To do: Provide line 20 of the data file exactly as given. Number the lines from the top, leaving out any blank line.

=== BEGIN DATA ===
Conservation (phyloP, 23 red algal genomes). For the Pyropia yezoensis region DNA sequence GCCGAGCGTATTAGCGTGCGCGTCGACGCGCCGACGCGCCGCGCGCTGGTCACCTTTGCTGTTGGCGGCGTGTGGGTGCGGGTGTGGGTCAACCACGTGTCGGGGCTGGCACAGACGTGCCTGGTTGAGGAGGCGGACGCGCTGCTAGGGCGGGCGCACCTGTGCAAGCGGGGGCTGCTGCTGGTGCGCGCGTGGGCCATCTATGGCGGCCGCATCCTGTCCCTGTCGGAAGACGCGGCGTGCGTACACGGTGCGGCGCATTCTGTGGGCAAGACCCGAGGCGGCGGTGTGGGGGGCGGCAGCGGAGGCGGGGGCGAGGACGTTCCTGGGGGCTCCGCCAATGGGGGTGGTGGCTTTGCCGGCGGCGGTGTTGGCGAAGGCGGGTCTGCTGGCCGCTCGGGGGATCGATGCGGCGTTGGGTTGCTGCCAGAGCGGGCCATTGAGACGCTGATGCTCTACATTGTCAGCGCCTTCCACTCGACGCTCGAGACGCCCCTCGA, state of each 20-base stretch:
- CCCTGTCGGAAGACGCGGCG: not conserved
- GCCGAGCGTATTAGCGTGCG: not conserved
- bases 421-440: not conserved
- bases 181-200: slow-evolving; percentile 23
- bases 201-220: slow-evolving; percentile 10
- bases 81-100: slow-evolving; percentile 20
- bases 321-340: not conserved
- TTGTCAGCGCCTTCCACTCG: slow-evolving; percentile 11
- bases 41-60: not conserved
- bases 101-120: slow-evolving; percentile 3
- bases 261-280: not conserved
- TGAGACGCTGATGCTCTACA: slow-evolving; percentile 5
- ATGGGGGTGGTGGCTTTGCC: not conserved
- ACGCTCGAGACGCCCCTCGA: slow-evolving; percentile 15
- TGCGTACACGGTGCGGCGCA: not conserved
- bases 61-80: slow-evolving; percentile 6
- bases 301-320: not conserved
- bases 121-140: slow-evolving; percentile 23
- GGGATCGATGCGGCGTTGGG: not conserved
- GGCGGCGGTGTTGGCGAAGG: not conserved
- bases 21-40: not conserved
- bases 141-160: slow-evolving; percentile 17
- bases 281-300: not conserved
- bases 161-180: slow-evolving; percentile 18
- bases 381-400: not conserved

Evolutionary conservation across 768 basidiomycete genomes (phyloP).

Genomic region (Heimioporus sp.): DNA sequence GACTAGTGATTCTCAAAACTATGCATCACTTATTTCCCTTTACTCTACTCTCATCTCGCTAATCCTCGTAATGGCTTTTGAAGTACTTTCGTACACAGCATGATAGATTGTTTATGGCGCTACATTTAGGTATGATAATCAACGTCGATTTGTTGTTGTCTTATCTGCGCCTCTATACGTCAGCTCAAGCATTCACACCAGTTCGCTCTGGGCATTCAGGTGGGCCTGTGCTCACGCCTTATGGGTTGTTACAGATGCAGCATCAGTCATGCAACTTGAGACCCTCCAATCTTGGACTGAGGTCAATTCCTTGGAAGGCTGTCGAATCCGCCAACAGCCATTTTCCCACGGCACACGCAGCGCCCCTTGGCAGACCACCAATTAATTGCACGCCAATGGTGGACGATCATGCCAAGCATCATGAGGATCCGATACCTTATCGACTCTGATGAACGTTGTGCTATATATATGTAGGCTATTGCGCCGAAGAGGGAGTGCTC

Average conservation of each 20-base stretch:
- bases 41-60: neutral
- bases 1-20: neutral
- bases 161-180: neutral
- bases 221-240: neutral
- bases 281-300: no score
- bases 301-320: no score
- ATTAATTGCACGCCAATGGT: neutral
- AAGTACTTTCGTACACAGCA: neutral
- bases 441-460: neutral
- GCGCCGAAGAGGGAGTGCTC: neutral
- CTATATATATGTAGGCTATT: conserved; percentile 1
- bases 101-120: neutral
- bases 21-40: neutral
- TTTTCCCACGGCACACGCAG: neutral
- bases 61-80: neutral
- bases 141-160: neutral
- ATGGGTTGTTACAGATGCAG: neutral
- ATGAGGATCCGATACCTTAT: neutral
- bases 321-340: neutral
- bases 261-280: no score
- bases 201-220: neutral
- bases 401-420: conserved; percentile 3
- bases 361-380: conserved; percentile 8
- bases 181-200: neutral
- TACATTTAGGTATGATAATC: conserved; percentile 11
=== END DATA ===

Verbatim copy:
- GGGATCGATGCGGCGTTGGG: not conserved